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Review: Smartwool Ultra Light Sport Jacket

Smartwool Men’s PhD Ultra Light Sport Jacket.

Smartwool Men’s PhD Ultra Light Sport Jacket.

Ultralight Jacket
Smartwool Men’s PhD Ultra Light Sport Jacket
$115, 4.5 oz. (men’s medium)
Sizes: S-XL
backcountry.com
Smartwool Women’s PhD Ultra Light Sport Jacket (hooded)
$120, 5 oz.
Sizes: XS-XL
moosejaw.com

Whether hiking, trail running, or mountain biking, when I need a jacket to manage variability in my exertion levels and/or the inevitable wind, temperature swings, and maybe light precipitation, I look for a couple of qualities in that shell: high breathability and reeeally low weight. From a chilly and very windy October dayhike of 11,749-foot Mount Timpanogos in Utah’s Wasatch Range, to numerous fall and winter trail runs and rides in the Boise Foothills near my home, in cool temps and conditions all over the meteorological map, Smartwool’s PhD Ultra Light Sport Jacket has had my back. Here’s why its breathability distinguishes this ultralight shell from the competition.

Smartwool Men’s PhD Ultra Light Sport Jacket.

Smartwool Men’s PhD Ultra Light Sport Jacket.

The jacket consists of Smartwool’s thinner-than-a-wafer PhD Ultra Light nylon shell fabric through most of the torso and sleeves, with small vent holes (covered to keep rain out) at the front of the shoulders. With a DWR (durable, water-repellant treatment), the fabric fends off light rain, although it wets through in a steady rain. (It’s not a rain shell.)

But the key to its breathability is a blend of Merino wool and stretchy polyester mesh under the arms and between the shoulder blades, which creates good ventilation without exposing you to much wind or precipitation. When I sweated hard on trail runs and rides in temps in the 40s and 50s, the jacket protected me from cold wind and breathed well enough that it never got more than slightly damp on the inside when my base layer was quite wet. And my base layer would sometimes dry out on long, low-exertion descents, because of the jacket’s breathability.

The regular fit is neither skin-tight nor flappy, and accommodates a couple of light- to midweight base layers. The jacket stuffs easily into its chest pocket to slightly smaller than a liter bottle, but can be squeezed down to about a half-liter when packed; when it’s stuffed, a stretchy fabric loop lets you clip it to a pack or climbing harness.

 


Hi, I’m Michael Lanza, creator of The Big Outside, which has made several top outdoors blog lists. Click here to sign up for my FREE email newsletter. Subscribe now to get full access to all of my blog’s stories. Click here to learn how I can help you plan your next trip. Please follow my adventures on Facebook, Twitter, Instagram, and Youtube.


 

The Smartwool Men’s PhD Ultra Light Sport Jacket on Utah's Mount Timpanogos.

The Smartwool Men’s PhD Ultra Light Sport Jacket on Mount Timpanogos.

The women’s version of the jacket has an elasticized, non-adjustable hood. There’s also a Men’s PhD Ultra Light Sport Hoody ($125, 5 oz.) with an elasticized, non-adjustable hood, a Men’s PhD Ultra Light Sport Vest ($100, 4 oz.), a Women’s PhD Ultra Light Sport Anorak ($130, 8 oz.), and a Women’s PhD Ultra Light Sport Vest ($100, 4.7 oz.).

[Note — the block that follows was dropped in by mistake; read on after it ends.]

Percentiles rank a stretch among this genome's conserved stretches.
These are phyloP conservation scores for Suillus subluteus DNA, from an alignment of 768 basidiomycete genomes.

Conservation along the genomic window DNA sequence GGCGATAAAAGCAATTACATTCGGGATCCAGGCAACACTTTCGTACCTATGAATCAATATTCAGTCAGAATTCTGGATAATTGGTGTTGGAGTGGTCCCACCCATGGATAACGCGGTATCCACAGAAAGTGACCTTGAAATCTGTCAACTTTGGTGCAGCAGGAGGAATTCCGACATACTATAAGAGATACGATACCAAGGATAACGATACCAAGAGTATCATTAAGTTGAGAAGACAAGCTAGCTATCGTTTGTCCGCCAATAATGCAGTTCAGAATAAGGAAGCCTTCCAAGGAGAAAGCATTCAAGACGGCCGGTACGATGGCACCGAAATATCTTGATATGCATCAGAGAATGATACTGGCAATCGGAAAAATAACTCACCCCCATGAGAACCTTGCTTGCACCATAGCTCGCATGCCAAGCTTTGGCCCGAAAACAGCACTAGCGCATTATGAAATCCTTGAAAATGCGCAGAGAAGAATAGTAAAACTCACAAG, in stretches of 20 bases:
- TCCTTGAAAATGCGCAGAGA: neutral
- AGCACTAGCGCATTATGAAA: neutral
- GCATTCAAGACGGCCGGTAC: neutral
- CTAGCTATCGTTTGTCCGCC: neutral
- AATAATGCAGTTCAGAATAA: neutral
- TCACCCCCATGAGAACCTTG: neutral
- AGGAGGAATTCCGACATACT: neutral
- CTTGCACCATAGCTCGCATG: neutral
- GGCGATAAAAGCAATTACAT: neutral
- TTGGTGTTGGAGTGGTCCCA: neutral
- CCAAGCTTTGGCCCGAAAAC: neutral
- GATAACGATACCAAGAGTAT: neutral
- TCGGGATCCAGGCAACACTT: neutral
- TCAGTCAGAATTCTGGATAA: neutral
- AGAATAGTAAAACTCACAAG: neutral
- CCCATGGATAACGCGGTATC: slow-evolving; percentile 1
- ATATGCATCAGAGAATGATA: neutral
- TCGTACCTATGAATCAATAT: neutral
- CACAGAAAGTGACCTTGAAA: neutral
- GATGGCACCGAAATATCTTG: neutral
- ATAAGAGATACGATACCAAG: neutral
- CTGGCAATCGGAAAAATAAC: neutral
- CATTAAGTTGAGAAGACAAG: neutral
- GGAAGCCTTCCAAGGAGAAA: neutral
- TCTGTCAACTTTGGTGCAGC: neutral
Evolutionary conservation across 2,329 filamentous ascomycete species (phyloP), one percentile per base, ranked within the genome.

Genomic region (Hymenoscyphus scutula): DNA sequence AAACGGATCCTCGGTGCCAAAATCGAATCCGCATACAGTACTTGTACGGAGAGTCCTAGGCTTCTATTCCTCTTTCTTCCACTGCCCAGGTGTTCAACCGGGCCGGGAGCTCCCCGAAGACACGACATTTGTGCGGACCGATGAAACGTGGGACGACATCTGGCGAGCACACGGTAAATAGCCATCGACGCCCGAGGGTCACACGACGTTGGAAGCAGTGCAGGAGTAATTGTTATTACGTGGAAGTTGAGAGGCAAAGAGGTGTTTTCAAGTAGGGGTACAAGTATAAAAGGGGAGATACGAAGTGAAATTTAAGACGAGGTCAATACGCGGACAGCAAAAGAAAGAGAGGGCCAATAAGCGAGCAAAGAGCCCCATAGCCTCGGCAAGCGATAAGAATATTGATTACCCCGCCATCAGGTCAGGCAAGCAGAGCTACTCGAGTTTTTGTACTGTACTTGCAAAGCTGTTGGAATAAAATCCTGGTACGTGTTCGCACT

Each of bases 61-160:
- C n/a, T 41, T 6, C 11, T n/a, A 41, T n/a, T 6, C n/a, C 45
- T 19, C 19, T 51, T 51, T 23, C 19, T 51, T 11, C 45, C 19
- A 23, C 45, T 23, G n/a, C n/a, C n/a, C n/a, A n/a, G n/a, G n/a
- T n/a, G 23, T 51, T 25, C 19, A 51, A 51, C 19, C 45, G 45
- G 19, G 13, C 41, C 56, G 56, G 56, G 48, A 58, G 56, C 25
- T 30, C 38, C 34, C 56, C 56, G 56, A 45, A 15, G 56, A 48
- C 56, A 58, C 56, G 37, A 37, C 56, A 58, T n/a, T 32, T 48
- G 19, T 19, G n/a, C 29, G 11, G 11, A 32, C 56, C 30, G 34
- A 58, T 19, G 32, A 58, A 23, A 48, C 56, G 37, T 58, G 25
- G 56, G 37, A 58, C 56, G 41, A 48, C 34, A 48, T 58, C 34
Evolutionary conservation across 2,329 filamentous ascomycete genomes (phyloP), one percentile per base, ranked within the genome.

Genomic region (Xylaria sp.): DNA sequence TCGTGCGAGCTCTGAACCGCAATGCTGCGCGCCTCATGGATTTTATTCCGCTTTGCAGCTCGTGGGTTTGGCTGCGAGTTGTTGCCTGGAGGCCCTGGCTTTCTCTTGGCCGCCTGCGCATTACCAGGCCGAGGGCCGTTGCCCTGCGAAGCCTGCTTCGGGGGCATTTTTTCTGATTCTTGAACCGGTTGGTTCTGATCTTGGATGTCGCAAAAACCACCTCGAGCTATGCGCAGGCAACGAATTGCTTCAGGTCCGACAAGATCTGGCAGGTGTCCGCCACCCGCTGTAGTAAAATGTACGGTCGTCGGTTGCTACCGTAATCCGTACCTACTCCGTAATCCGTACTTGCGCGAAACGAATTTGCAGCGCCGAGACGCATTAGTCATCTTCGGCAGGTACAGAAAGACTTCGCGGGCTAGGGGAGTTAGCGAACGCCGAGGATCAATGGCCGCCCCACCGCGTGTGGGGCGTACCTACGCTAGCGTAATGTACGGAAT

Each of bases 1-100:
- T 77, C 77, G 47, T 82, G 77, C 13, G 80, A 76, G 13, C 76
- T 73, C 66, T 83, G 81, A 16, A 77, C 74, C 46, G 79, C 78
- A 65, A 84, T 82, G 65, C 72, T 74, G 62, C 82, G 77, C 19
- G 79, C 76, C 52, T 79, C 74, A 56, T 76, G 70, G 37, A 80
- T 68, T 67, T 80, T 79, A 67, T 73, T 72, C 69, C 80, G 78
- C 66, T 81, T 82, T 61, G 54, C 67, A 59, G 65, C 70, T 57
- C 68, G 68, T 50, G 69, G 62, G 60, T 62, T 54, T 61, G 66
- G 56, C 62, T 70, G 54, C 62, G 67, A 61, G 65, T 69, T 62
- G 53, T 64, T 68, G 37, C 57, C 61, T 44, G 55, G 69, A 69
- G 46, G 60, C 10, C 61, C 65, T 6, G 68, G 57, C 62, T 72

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For trail runs, hikes, or rides of less than an hour to all day, when you need a light shell for wind and possible light rain and your exertion level may vary, few options are as light and breathable as the Smartwool men’s and women’s PhD Ultra Light Sport Jacket.

BUY IT NOW You can support my work on this blog by clicking either of these links to purchase a Smartwool Men’s PhD Ultra Light Sport Jacket at moosejaw.com, or a Smartwool Women’s PhD Ultra Light Sport Jacket at moosejaw.com.

 

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See my review of “The Best Ultralight Hiking and Backpacking Jackets” and all my reviews of ultralight wind shellsultralight rain jacketstrail-running apparelhiking apparel, and outdoor apparel at The Big Outside.

 

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NOTE: I tested gear for Backpacker Magazine for 20 years. At The Big Outside, I review only what I consider the best outdoor gear and apparel. See categorized menus of all of my gear reviews at The Big Outside.

—Michael Lanza

 

About The Author

Michael Lanza

A former field editor for Backpacker Magazine, Michael Lanza created The Big Outside to share stories and images from his many backpacking, hiking, and other outdoor adventures, as well as expert tips and gear reviews to help readers plan and pull off their own great adventures.

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Hi, I'm Michael Lanza, creator of The Big Outside and former Northwest Editor at Backpacker magazine. Click my photo to learn more about me and my blog. Sign up for my free email newsletter in the blue box above. Click on Subscribe Now! in the main menu (top right) to get full access to all of my stories on America's best backpacking, hiking, and outdoor adventures. And click on Ask Me in the main menu to learn how I can help you plan your next trip.

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